Parliament: Concerns over eligibility criteria raised during debate over Covid-19 and Insolvency Bills

MPs also lauded the efforts put in place to help businesses weather the challenges of the coronavirus pandemic. ST PHOTO: KELVIN CHNG

SINGAPORE - Questions over the eligibility thresholds for companies to benefit from measures introduced under amendments to the Covid-19 (Temporary Measures) Act and the Insolvency, Restructuring and Dissolution Act were among points raised by MPs on Tuesday (Nov 3).

During the debate on both Bills, MPs lauded the efforts put in place to help businesses weather the challenges of the coronavirus pandemic. Here are some of the key questions.

1. Qualifying thresholds

Several MPs, including Mr Murali Pillai (Bukit Batok) and Mr Derrick Goh (Nee Soon GRC), suggested that the thresholds should not be set too high, so that more entities could benefit.

Mr Goh said that the use of revenue drop to identify businesses affected by the Covid-19 crisis should not be too conservative for the amendments under the Covid-19 (Temporary Measures) Act to be helpful, as it would only cover companies that are already facing imminent solvency issues otherwise.

Responding, Second Minister for Law Edwin Tong reiterated that the Government's position in designing the two Bills is to help the economy for the long-term.

"We want to achieve a fair balance between the business entities and provide a framework for them to relook at their operating assumptions, look at it in the context of what they know today about the economy, about the restrictions to businesses, and then make a considered decision as to what the renegotiated terms should look like," he said, adding that the qualifying thresholds would be set in this context.

2. Assistance for firms

Ms Hany Soh (Marsiling-Yew Tee GRC) asked about the assistance to firms to help them understand their options and advise them on whether and how to utilise the right framework or programme for their needs.

"While the Re-Align Framework and Simplified Insolvency Programme are beneficial, we need to raise awareness to ensure that those eligible will know how to apply and are encouraged to do so," she said.

The Government has reached out to various industry groups, such as chambers, trade organisations and associations in touch with micro and small businesses, to help disseminate information packages, Mr Tong said.

The Ministry of Law has also been exploring options with the Law Society to set up outreach for more pro bono lawyers to assist parties on the ground, as well as law schools which run pro bono centres, he added.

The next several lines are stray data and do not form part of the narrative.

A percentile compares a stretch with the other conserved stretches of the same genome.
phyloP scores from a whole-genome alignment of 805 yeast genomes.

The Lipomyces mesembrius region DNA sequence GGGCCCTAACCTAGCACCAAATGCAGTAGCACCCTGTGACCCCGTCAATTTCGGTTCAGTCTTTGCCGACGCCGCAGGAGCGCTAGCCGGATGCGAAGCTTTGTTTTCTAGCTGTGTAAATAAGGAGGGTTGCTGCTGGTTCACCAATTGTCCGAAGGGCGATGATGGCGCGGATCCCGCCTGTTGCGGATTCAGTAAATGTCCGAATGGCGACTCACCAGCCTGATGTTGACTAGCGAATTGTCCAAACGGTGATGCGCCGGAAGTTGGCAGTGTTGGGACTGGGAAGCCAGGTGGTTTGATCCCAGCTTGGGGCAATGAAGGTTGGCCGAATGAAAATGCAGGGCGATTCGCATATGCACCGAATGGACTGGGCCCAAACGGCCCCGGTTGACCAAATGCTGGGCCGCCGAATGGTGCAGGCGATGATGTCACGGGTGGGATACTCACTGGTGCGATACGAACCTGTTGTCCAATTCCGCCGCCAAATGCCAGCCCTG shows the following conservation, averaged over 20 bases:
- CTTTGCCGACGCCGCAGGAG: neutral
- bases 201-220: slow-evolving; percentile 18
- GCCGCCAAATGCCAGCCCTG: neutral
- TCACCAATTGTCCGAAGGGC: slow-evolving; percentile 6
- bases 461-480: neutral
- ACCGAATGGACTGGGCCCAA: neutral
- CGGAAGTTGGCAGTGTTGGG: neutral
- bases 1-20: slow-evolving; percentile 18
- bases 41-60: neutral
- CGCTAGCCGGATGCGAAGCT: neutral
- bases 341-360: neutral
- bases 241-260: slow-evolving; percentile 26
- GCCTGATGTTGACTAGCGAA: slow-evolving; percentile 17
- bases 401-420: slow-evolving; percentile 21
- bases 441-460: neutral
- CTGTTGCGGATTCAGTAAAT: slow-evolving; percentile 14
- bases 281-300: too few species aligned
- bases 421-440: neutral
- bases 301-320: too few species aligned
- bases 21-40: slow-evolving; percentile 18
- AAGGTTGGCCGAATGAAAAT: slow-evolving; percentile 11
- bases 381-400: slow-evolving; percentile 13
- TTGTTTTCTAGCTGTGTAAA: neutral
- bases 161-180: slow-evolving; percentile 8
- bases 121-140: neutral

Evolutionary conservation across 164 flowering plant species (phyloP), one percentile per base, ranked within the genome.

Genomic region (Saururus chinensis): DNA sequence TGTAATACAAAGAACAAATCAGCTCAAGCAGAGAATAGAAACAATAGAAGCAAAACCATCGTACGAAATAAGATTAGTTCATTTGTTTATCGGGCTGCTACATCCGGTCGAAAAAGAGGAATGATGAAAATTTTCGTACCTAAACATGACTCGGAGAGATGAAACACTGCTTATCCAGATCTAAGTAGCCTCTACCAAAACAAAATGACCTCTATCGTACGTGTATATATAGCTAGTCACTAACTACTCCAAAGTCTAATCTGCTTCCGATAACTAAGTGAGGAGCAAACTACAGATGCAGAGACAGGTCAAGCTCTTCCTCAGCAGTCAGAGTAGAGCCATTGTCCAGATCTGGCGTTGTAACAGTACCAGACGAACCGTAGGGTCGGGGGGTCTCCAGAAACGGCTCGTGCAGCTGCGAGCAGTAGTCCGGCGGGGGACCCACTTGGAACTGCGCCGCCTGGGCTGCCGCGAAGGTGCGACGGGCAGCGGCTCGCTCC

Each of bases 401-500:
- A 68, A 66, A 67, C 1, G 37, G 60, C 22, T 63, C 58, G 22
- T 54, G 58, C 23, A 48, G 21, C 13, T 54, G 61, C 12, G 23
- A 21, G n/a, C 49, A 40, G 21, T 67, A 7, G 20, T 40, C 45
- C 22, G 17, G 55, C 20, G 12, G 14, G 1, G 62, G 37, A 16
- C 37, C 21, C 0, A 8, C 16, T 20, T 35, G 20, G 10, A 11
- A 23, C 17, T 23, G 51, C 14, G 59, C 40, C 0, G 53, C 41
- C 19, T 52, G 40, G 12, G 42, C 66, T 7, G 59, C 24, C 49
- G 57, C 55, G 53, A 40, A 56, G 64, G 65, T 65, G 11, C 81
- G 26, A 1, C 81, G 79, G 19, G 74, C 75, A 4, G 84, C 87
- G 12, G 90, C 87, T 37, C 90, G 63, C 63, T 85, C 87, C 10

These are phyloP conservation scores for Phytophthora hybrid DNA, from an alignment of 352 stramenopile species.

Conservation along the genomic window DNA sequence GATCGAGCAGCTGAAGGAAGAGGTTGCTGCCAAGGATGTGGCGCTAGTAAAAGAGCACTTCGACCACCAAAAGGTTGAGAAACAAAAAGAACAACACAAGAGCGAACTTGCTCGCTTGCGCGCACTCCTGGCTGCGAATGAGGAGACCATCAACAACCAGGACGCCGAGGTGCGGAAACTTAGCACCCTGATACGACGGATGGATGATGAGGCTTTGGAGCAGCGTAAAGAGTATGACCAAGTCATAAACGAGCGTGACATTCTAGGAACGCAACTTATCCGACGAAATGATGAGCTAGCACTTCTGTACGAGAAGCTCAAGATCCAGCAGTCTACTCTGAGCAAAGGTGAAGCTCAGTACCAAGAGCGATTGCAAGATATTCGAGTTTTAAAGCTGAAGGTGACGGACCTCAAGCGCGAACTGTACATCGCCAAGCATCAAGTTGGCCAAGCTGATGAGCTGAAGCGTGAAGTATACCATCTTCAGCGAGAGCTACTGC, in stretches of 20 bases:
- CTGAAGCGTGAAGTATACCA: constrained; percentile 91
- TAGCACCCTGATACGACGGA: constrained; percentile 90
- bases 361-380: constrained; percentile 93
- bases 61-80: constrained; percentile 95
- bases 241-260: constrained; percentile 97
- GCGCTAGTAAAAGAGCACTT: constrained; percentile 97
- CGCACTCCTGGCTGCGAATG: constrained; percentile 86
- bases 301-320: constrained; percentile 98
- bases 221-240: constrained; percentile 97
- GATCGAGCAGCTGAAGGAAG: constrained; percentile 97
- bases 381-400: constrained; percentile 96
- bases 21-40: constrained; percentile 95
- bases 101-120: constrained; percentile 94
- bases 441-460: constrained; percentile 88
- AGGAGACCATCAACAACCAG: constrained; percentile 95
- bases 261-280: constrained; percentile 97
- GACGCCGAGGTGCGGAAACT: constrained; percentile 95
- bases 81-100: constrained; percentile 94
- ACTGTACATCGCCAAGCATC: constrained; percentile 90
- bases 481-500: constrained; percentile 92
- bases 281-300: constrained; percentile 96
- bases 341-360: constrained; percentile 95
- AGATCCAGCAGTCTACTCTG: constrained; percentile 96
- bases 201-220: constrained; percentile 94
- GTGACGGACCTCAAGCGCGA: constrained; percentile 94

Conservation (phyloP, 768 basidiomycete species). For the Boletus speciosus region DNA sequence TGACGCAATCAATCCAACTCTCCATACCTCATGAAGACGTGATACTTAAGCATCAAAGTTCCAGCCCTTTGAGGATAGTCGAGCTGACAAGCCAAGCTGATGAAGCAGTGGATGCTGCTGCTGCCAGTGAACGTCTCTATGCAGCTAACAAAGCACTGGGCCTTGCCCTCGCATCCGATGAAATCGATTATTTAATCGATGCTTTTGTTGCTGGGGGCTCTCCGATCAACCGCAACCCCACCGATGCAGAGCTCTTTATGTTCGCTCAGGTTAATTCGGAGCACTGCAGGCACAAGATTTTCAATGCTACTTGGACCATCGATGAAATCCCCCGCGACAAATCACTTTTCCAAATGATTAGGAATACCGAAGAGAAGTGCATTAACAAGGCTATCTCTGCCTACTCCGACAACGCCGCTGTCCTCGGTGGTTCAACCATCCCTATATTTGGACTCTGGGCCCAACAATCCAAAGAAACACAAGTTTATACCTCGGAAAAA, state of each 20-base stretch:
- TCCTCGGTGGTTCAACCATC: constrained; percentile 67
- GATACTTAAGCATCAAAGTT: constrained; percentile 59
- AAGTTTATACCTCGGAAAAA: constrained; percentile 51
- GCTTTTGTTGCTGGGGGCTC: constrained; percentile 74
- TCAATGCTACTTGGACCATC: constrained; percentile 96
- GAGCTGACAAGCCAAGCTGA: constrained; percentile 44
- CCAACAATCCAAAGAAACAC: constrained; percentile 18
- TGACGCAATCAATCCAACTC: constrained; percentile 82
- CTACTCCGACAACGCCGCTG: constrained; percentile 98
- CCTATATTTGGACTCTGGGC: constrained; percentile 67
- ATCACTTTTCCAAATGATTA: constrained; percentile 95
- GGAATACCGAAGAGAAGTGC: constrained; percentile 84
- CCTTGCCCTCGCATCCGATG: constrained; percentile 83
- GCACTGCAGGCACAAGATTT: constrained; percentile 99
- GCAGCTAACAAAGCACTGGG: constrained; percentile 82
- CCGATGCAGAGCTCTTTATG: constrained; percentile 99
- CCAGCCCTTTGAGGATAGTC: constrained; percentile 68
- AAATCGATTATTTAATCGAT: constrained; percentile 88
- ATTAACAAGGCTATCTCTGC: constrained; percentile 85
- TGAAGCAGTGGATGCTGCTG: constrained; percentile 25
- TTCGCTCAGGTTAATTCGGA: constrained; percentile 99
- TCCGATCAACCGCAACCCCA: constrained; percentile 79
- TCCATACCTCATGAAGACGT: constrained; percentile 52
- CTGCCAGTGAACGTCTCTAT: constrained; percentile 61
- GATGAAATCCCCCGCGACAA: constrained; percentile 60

3. Differentiated criteria

Workers' Party MP Jamus Lim (Sengkang GRC) and Mr Edward Chia (Holland-Bukit Timah GRC) suggested that more differentiated criteria could be instituted for firms to qualify for simplified insolvency processes.

"It may be valuable to consider the possibility of a tiered set of bankruptcy rules that apply to micro, small, medium and large enterprises, consistent with the likely complexity of the operations," Associate Professor Lim said.

Meanwhile, Mr Chia asked if other qualifying criteria could be provided for different industries to recognise the nuances between different sectors.

Replying, Mr Tong said that the qualifying criteria would not be further differentiated, as those set out already target the relevant cases and company sizes, and the objective is to simplify overall processes rather than over-complicate the matter.

4. Protecting other stakeholders

Labour MP Patrick Tay (Pioneer) raised concerns over how other stakeholders, such as employees and vendors, would be covered in situations where businesses undergo simplified debt restructuring or liquidation.

"In any event, there is little or no recourse for both workers and unions as a moratorium of sorts prohibits the enforcement of rights under a collective agreement or any other due process," he said.

In response, Mr Tong explained that the provisions under the Insolvency, Restructuring and Dissolution Act are not intended to affect the existing principles that apply to schemes of arrangement.

Referring to a situation where a company is undergoing liquidation, he noted that priority in paying off debts are given in a descending order, with the expenses of liquidation and the applicant for winding up the company coming foremost.

These rank in priority to the employees' claims, which are paid thereafter, Mr Tong said.

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